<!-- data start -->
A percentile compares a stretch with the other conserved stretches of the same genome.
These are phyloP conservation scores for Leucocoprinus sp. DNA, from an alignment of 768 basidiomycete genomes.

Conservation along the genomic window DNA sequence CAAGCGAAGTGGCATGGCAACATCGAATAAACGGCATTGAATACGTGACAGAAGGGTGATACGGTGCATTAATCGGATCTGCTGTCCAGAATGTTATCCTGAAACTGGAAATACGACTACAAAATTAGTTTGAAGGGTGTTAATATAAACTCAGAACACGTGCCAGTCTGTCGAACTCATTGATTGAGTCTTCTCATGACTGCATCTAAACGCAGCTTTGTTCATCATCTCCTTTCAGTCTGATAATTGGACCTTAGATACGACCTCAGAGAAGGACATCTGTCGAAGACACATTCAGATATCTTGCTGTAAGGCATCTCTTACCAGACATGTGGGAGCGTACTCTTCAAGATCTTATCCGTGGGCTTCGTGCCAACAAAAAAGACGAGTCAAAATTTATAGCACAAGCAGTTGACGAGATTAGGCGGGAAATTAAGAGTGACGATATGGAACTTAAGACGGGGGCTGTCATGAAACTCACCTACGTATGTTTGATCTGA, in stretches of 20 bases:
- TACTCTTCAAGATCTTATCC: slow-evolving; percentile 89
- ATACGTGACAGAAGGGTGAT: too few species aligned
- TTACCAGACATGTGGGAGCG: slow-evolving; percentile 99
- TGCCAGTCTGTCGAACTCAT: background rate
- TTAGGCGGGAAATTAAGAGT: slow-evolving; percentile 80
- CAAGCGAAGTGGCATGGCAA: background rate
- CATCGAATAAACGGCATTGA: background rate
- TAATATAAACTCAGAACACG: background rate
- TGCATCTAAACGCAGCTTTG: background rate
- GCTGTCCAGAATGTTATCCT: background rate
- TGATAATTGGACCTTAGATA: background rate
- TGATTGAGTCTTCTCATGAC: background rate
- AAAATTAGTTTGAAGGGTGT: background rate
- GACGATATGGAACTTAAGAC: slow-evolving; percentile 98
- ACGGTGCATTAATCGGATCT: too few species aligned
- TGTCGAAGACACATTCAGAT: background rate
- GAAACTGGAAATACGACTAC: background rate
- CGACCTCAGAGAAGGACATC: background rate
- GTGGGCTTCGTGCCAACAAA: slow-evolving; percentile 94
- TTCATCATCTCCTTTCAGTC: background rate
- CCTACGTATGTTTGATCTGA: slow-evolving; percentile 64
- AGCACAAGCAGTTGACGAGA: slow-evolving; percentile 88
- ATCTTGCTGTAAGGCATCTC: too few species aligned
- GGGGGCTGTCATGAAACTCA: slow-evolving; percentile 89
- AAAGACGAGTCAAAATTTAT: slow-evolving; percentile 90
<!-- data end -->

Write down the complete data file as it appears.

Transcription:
A percentile compares a stretch with the other conserved stretches of the same genome.
These are phyloP conservation scores for Leucocoprinus sp. DNA, from an alignment of 768 basidiomycete genomes.

Conservation along the genomic window DNA sequence CAAGCGAAGTGGCATGGCAACATCGAATAAACGGCATTGAATACGTGACAGAAGGGTGATACGGTGCATTAATCGGATCTGCTGTCCAGAATGTTATCCTGAAACTGGAAATACGACTACAAAATTAGTTTGAAGGGTGTTAATATAAACTCAGAACACGTGCCAGTCTGTCGAACTCATTGATTGAGTCTTCTCATGACTGCATCTAAACGCAGCTTTGTTCATCATCTCCTTTCAGTCTGATAATTGGACCTTAGATACGACCTCAGAGAAGGACATCTGTCGAAGACACATTCAGATATCTTGCTGTAAGGCATCTCTTACCAGACATGTGGGAGCGTACTCTTCAAGATCTTATCCGTGGGCTTCGTGCCAACAAAAAAGACGAGTCAAAATTTATAGCACAAGCAGTTGACGAGATTAGGCGGGAAATTAAGAGTGACGATATGGAACTTAAGACGGGGGCTGTCATGAAACTCACCTACGTATGTTTGATCTGA, in stretches of 20 bases:
- TACTCTTCAAGATCTTATCC: slow-evolving; percentile 89
- ATACGTGACAGAAGGGTGAT: too few species aligned
- TTACCAGACATGTGGGAGCG: slow-evolving; percentile 99
- TGCCAGTCTGTCGAACTCAT: background rate
- TTAGGCGGGAAATTAAGAGT: slow-evolving; percentile 80
- CAAGCGAAGTGGCATGGCAA: background rate
- CATCGAATAAACGGCATTGA: background rate
- TAATATAAACTCAGAACACG: background rate
- TGCATCTAAACGCAGCTTTG: background rate
- GCTGTCCAGAATGTTATCCT: background rate
- TGATAATTGGACCTTAGATA: background rate
- TGATTGAGTCTTCTCATGAC: background rate
- AAAATTAGTTTGAAGGGTGT: background rate
- GACGATATGGAACTTAAGAC: slow-evolving; percentile 98
- ACGGTGCATTAATCGGATCT: too few species aligned
- TGTCGAAGACACATTCAGAT: background rate
- GAAACTGGAAATACGACTAC: background rate
- CGACCTCAGAGAAGGACATC: background rate
- GTGGGCTTCGTGCCAACAAA: slow-evolving; percentile 94
- TTCATCATCTCCTTTCAGTC: background rate
- CCTACGTATGTTTGATCTGA: slow-evolving; percentile 64
- AGCACAAGCAGTTGACGAGA: slow-evolving; percentile 88
- ATCTTGCTGTAAGGCATCTC: too few species aligned
- GGGGGCTGTCATGAAACTCA: slow-evolving; percentile 89
- AAAGACGAGTCAAAATTTAT: slow-evolving; percentile 90